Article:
Additionally, it initiated open conversation about the prevalence of sexual violence in the community, encouraged collaboration between tribes and all levels of government and law enforcement, and identified which parts of the program implementation needed improvement (NCAI, 2018). Today there are 27 tribes implementing SDVCJ nationwide and working to hold perpetrators accountable.

However, Alaskan native tribes are not included in the 2013 VAWA provision because a majority of their native lands do not fall under the scope of the definition of  Indian country (Koski, 2021). With such high rates of sexual violence in the Alaskan native community as ‘Alaska Native Women are over-represented in the domestic violence victim population by 250 percent and, among Native American Tribes, suffer the highest rates of domestic and sexual violence in the country’, victims in Alaska deserve more protection, support, and access to justice (Koski, p. 2, 2021). 

To address this gap, H.R. 1585 was proposed as a new section to the 2019 VAWA reauthorization bill, that would start a pilot program of 5 tribes in Alaska to expand the definition of Indian Country to include Alaskan native villages and Alaskan native owned lands (Koski, 2021). Additionally, the proposal would expand the number of crimes applicable in the entire VAWA SDVCJ program to include sexual violence, sex trafficking, and stalking. Although the pilot program would be a helpful step to pave the way for all Alaskan native tribes to gain this legal power, HR. 1585 did not pass and was not added to the 2019 reauthorization. The Alaska Tribal Public Safety Empowerment Act, S.2616, was proposed in 2019 following the reauthorization to expand jurisdiction to Alaska tribes and remains up for discussion.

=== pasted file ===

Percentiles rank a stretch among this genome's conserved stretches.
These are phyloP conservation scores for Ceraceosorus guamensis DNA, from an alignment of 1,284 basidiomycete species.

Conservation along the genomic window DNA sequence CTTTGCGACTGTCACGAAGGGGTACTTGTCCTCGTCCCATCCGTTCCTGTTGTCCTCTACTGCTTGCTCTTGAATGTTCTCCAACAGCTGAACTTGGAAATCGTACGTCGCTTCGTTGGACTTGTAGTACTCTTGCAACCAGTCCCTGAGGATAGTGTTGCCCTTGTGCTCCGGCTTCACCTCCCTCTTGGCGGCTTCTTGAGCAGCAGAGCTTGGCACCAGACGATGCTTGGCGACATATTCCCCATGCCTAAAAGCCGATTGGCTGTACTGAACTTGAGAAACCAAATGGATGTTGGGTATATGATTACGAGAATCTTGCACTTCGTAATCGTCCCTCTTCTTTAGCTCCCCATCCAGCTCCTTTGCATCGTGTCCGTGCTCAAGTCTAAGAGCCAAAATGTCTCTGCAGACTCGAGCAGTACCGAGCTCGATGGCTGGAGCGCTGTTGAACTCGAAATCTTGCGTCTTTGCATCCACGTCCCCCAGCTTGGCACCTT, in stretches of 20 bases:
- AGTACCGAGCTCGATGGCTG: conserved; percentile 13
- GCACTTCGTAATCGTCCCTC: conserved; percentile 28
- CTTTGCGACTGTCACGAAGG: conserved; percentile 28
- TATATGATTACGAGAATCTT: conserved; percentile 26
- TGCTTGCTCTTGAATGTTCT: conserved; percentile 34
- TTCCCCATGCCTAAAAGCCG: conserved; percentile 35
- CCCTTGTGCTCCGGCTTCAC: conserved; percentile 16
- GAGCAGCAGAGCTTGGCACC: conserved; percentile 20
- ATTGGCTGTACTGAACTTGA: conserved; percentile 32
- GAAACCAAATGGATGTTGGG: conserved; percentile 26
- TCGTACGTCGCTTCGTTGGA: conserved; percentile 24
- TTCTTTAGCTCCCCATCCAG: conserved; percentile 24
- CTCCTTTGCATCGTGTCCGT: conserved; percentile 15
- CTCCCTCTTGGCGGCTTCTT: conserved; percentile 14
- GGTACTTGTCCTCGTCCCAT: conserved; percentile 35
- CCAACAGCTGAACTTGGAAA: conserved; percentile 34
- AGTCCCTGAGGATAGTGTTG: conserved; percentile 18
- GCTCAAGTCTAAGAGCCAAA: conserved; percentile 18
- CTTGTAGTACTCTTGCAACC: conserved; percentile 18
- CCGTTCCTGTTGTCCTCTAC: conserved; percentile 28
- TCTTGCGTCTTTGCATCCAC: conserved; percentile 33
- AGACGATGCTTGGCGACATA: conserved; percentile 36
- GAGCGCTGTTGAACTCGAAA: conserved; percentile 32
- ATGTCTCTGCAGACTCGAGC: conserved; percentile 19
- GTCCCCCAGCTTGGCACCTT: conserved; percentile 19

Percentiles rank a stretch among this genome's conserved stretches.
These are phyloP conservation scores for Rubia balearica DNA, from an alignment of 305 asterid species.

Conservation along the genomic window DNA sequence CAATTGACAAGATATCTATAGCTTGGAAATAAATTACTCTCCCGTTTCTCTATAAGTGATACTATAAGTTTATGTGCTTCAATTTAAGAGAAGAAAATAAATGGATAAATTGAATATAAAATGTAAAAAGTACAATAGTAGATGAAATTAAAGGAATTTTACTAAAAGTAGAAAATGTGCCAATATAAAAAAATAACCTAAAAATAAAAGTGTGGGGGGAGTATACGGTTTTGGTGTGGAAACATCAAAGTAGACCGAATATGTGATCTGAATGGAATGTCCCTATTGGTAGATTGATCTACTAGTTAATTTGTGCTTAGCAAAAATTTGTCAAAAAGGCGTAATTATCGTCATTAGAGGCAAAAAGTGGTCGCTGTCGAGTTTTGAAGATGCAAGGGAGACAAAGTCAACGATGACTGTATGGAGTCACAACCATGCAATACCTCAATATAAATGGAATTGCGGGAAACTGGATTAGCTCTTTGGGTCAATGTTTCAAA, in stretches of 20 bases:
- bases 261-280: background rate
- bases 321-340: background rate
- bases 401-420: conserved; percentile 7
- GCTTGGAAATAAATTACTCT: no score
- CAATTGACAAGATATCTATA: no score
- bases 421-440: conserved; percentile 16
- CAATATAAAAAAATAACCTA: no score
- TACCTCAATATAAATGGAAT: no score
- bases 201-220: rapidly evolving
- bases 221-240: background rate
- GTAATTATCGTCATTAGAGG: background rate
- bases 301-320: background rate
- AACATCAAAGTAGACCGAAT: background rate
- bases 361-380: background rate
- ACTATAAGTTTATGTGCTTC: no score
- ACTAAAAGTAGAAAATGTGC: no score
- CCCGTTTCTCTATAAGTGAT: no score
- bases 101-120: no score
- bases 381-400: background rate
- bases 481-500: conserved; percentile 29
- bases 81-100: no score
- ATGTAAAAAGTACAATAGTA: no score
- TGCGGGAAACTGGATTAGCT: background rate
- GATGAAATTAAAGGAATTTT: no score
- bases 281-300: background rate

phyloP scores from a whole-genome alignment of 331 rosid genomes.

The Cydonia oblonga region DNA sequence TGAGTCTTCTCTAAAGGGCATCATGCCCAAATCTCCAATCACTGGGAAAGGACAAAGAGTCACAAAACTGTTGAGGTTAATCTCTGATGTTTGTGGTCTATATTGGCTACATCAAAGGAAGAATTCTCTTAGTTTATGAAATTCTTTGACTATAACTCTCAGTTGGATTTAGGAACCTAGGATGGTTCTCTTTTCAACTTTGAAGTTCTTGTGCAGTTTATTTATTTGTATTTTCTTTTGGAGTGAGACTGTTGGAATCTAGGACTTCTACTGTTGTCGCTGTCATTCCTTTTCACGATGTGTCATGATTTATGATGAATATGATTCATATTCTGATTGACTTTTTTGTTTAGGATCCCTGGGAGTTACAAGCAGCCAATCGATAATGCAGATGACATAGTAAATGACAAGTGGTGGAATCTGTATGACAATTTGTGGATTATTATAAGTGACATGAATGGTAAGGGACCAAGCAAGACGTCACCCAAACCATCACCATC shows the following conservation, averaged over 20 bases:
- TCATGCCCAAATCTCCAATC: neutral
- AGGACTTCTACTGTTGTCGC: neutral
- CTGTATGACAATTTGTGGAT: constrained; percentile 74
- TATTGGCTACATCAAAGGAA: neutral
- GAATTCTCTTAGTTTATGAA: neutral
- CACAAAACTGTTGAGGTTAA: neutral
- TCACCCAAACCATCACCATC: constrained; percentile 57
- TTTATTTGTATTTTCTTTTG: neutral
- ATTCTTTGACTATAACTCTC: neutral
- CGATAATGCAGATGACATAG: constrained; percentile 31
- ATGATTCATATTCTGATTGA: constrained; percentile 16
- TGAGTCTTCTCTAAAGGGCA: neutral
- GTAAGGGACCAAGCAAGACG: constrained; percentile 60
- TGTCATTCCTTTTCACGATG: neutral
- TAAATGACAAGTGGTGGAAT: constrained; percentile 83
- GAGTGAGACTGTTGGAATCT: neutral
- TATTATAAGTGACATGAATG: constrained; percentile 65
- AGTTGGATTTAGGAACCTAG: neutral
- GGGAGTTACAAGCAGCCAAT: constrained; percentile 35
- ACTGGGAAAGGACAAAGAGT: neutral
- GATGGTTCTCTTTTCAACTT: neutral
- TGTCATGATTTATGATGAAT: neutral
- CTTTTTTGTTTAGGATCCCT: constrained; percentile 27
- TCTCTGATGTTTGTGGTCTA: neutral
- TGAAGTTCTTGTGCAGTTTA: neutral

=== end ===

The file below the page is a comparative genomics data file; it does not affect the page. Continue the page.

Expanding the scope of criminal jurisdiction to include certain acts of violence that take place on tribal lands is one of the ways to support indigenous survivors and work to hold perpetrators accountable. It is important to explore relationships between tribal communities, law enforcement, and non-native communities to work to support survivors and break down the root causes of sexual violence against indigenous people. To learn more about tribal criminal jurisdiction visit the National Congress of American Indians.  For more information on gender based violence in native communities, check out the VAWnet's Gender Based Violence and Intersecting Challenges Impacting Native American & Alaskan Village Communities and the National Indigenous Women's Resource Center. For indigenous survivors of sexual violence seeking support, visit the Strong Hearts Native Helpline, Native American LifeLines (Baltimore) at 410-837-2258, and the Tribal Resource Tool connects Native survivors with local services. 



18 U.S. Code § 1151 - Indian country defined. (1948, June 25). Retrieved from:  

Koski, C. (2021). VAWA Reauthorization Brings Renewed Focus on Jurisdiction, Particularly for Alaska Native Tribes. Native Affairs Quarterly. Retrieved from: 

Maryland Commission on Indian Affairs (MCOIA). The Governor’s Office of Community Initiatives. Retrieved from: 

Rosay, B. Andre. (2016, June 1). Violence Against American Indian and Alaska Native Women and Men. National Institute of Justice. Retrieved from: 

Tjaden, P. & Thoennes, N. (2000). Full Report of the Prevalence, Incidence, and Consequences of Violence Against Women. National Institute of Justice. Retrieved from:

VAWA 2013 and Tribal Jurisdiction Over Crimes of Domestic Violence (2013). U.S. Department of Justice Office of Tribal Justice. Retrieved from: 

VAWA 2013’s Special Domestic Violence Criminal Jurisdiction Five-Year Report (2018). National Congress of American Indians. Retrieved from: